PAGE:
Sunday, February 11, 2007 - Page updated at 12:00 AM

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Redmond church risks big fines as it hosts homeless camp

Seattle Times staff reporter

Defying an order from the city of Redmond, St. Jude Catholic Church welcomed Tent City 4, the Eastside's traveling homeless encampment, to its grounds Saturday.

The city — which initially granted, then voided a permit for the encampment — answered the action with a threat to fine the church as much as $500 a day, five times what a senior city official had proposed last week. The church's plan to host the homeless group for 90 days could now cost it more than $37,000.

Yet the mood outside the church was upbeat. Homeless people and church members alike unloaded wooden pallets and plywood from trucks, and set up tents. Campers' belongings arrived in black trash bags labeled with silver duct tape. Volunteers drove Tent City residents to the church from their former site at another Catholic church, St. John Vianney, near Kirkland.

"These folks need a place to stay," said the Rev. David Rogerson of St. Jude. "We're not going to pull the rug out from under them at the last minute."

If the fines are upheld, the church will pay them from donations rather than from parish funds, he said.

An estimated 8,000 people are homeless in King County, and some 2,000 don't have shelter on a given night, according to the Seattle/King County Coalition on Homelessness. Communities in Seattle and on the Eastside have debated whether to allow tent cities. In 2005, Bellevue passed new restrictions on homeless encampments: It won't permit encampments to stay at a site for more than 60 days — other cities allow 90 days — or to return to the same location until 18 months have elapsed.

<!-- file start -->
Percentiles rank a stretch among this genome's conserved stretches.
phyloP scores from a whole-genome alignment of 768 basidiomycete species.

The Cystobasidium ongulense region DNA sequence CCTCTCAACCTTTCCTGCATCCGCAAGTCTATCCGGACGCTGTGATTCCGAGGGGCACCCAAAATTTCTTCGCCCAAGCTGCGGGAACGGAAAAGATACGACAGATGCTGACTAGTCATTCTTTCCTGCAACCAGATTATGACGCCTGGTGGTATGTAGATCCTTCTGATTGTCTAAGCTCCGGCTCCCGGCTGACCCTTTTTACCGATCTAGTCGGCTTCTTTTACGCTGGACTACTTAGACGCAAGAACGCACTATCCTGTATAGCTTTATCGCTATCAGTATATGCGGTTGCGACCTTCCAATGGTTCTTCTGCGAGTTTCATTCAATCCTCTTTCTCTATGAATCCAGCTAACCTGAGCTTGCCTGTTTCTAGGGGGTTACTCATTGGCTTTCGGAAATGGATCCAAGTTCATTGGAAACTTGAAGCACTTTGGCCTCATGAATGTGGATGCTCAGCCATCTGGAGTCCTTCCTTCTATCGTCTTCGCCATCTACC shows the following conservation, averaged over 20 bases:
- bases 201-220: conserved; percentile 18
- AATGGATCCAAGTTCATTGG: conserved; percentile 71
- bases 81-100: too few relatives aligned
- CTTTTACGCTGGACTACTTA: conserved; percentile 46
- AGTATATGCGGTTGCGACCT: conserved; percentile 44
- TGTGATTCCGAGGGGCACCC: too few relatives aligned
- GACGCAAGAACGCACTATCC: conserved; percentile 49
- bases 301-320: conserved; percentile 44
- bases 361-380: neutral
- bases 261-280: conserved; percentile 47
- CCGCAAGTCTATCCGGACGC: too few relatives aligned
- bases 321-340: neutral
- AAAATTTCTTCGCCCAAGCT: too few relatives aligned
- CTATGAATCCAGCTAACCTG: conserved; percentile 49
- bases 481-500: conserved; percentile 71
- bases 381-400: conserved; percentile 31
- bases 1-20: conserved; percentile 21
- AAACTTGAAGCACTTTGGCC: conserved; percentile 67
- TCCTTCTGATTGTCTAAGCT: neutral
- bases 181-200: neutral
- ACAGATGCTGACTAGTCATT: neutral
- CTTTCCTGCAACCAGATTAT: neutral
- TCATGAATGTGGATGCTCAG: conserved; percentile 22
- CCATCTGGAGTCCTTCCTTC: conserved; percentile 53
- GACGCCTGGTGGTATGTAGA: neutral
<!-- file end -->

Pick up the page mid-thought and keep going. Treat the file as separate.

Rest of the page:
Last December, when St. Jude and Tent City 4's sponsor, SHARE/WHEEL, filed an application with the city of Redmond to stay up to 110 days, some Redmond residents objected because three schools are within blocks of the church: Redmond Junior High, Horace Mann Elementary and Norman Rockwell Elementary.

The Planning Department issued a temporary permit Dec. 21. The permit required the church to provide sidewalk monitors during the hours children are going to and from school, among other provisions. Ten appeals were filed with the city's hearing examiner.

Last week, days before the encampment was to arrive at St. Jude, the city hearing examiner overturned the temporary permit. The city issued a statement saying it would not seek a temporary restraining order against the encampment because its chances of success in court were slim, and instead would deal with it using fines.

Jay Beavers, 38, a church member involved in the permit application, said the King County Sheriff's Office conducts background checks on all new camp residents.

Beavers said a letter from the city of Redmond, delivered to the church on Saturday, warned that unless the encampment moves, the city will impose on the church a $350-per-day fine to start in six days. If 30 days go by and the encampment has not moved, the city will increase the fine to $500 a day.

As the encampment moved in Saturday, a Redmond police cruiser stopped by occasionally, but there was no disorder and no neighborhood protest.

Church member Fiona Kinsella, 11, and her friend Danielle Skinner, 11, helped make 1,000 ham, turkey and cheese sandwiches last week for Tent City 4. On Saturday, they assisted in setting up the encampment.

"They shouldn't fine us for helping out and giving families a home," Fiona said.

Bruce Thomas, a Tent City 4 resident who coordinated the move, said the group plans to leave the site in 90 days. Next stop: Episcopal Church of the Resurrection in Bellevue.

Sanjay Bhatt: 206-464-3103 or

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